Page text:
Faritec Holdings has concluded a transaction with Shoden Data Systems whereby Shoden will advance a loan of R29-million to fund Faritec's working capital shortfall. The loan will convert to equity that will result in Shoden acquiring a controlling interest in Faritec.
This follows a 6 April cautionary announcement stating that JSE-listed Faritec was in the process of securing an urgent working capital facility.
The board of directors of Faritec has also resolved to amend the terms of the rights offer announced on 10 March 2009 to ensure consistency between the original rights issue transaction and the new transaction which entails an issue of shares for cash.
In addition, Jay & Jayendra , one of the underwriters of the rights offer, has agreed to advance a R5-million bridging loan to Faritec, increasing the immediate capital injection into Faritec this month to R34-million.
Faritec CEO Simon Tomlinson says that, following the company's loss for the six months ended 31 December 2008, immediate steps were taken to implement a turn-around strategy to address the company's performance, including rationalising costs to improve management of working capital and raising additional working capital through the rights offer.
"As part of this strategy, Faritec raised a R15-million bridging loan in the context of the rights offer, to fund working capital requirements," he says. "Since then, however, several factors contributed to a cash flow crisis in the business, including the costs of the turn-around strategy, the prevailing difficult credit environment and a cash lock-up precipitated by Faritec's obligations in meeting its funder's financial covenants."
Tomlinson says that discussions were held with a number of different parties aimed at securing the necessary funding to ensure the sustainability of Faritec as a going concern.
"The conclusion of the facility with Shoden together with the loan provided by J&J meets this objective by immediately injecting sufficient capital into Faritec to ensure the group will return to positive and adequate cash flows into the future, enabling us to meet our working capital requirements to the benefit of shareholders, customers, creditors and employees," he says.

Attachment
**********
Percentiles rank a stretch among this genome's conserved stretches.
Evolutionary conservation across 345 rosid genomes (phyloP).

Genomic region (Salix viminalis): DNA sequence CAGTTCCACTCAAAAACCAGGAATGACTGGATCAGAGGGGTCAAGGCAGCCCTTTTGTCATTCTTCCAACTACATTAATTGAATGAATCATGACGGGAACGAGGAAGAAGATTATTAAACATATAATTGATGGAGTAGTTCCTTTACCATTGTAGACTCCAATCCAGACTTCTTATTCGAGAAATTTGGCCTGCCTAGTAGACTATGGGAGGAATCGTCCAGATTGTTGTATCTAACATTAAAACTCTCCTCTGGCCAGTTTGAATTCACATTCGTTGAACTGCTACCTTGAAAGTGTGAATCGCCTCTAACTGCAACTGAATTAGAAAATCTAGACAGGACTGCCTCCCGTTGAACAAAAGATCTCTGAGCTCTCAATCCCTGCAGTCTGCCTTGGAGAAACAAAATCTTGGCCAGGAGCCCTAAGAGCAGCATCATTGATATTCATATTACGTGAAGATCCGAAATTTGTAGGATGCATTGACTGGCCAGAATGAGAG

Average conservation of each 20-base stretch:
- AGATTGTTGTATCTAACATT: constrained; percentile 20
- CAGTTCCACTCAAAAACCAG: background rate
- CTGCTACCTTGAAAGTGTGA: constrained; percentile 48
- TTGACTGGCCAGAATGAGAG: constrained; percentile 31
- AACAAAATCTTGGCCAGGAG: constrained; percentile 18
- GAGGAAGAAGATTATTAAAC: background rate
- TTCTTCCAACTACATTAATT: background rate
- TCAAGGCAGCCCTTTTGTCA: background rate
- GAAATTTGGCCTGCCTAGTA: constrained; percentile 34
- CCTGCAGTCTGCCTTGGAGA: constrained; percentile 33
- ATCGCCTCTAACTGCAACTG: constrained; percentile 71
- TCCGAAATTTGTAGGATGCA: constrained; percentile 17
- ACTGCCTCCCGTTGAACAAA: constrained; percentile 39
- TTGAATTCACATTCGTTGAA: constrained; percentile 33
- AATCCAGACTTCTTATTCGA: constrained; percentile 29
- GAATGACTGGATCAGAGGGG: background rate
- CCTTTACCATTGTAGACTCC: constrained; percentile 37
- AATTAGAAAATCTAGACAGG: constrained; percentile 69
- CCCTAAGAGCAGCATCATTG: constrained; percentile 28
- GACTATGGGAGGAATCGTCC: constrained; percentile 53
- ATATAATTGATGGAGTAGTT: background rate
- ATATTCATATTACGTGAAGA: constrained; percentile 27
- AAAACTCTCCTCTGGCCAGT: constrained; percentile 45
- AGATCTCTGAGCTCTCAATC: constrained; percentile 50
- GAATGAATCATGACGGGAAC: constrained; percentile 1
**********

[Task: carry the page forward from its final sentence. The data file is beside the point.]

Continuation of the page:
"After the conversion of the facility into equity, Faritec will retain our impressive BEE credentials, but with the added advantage of a strong controlling shareholder committed to working together with management and the board to enhance value for all shareholders," he says.
Frost & Sullivan believes that the working capital shortfall that has forced Faritec to find funding has come about due to two crucial factors. The first was its own accelerated acquisition spree, and the second was the economic crisis.
"Faritec went through a period of two to three years where there was a lot of acquisition activity," explains Frost & Sullivan ICT industry analyst Lindsey Mc Donald. "There was some overlap with these acquisitions, as some of the companies had the same services and expertise as others. Questions were asked over whether they should they have just focused on specialising and whether they had spent too much money."
Faritec argued that its client base was expanding quickly and it needed to maintain service levels. That necessitated acquiring additional capacity. However, when the financial crisis struck, Faritec suddenly found itself in a predicament.
"In South Africa we are only now really feeling the effects of high interest rates, fuel price hikes and the weight of the global environment, " Mc Donald says. "A lot of Faritec's deals are financed, so if their clients default, this would affect their cash flow."
These two factors combined to leave Faritec in serious need of cash and opened up the possibility of Shoden stepping into the breach.
"Shoden is very interesting because it provides complete data centre solutions, very much focused on the storage side," says Mc Donald. "Storage is a growing market in Africa, mainly due to issues of compliance. This is especially prevalent in the financial services industry where records now have to be kept for seven years."
She points out that companies like EMC already have a presence in South Africa, and this move by Shoden could be seen as an attempt to gain a greater foothold in the country.
"Faritec happens to be a good target right now," she says. "It needs the cash and Shoden benefits from its established presence."
Frost & Sullivan is seeing strong growth in storage throughout Africa, with South Africa, Nigeria and Kenya being at the forefront. The growing demand from Nigeria and Kenya in particular is going to push the need for storage dramatically, creating opportunities for companies like Shoden across the continent.
"In the next two or three years we are likely to see the uptake of storage into other verticals as well," Mc Donald says. "The retail sector is one in particular that will require these services."